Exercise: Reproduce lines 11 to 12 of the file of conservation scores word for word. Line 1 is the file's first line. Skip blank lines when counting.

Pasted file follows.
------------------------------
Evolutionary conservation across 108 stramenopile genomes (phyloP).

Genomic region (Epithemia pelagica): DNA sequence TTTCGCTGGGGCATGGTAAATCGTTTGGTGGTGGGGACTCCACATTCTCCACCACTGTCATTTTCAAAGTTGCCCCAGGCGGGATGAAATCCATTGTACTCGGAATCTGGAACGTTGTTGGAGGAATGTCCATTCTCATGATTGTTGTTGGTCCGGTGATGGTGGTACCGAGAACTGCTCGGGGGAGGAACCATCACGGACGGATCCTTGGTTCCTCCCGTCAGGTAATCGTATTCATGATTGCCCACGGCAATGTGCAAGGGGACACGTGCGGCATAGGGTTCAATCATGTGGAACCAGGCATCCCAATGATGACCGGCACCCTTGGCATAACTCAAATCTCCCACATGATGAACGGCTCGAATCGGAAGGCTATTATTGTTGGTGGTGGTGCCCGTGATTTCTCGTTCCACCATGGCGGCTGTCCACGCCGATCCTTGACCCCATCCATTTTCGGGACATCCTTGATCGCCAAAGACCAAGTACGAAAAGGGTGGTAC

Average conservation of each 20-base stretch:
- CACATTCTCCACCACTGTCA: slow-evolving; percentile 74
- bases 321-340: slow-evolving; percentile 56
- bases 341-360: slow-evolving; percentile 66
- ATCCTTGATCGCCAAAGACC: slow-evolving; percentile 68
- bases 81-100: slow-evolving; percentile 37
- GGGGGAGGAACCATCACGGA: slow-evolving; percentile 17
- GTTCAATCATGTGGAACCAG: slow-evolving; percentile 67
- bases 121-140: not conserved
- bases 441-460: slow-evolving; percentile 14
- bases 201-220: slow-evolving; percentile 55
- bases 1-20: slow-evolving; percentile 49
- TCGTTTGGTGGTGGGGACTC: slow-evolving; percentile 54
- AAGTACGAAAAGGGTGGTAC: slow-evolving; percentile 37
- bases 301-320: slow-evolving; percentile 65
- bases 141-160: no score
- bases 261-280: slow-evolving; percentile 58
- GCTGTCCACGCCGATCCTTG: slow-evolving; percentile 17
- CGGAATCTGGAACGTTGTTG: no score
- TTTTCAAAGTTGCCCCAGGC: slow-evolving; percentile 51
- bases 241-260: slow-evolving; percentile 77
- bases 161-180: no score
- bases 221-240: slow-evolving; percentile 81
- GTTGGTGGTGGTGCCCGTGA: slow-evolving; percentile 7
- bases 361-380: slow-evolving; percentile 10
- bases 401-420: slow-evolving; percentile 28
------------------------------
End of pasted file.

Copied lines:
- bases 121-140: not conserved
- bases 441-460: slow-evolving; percentile 14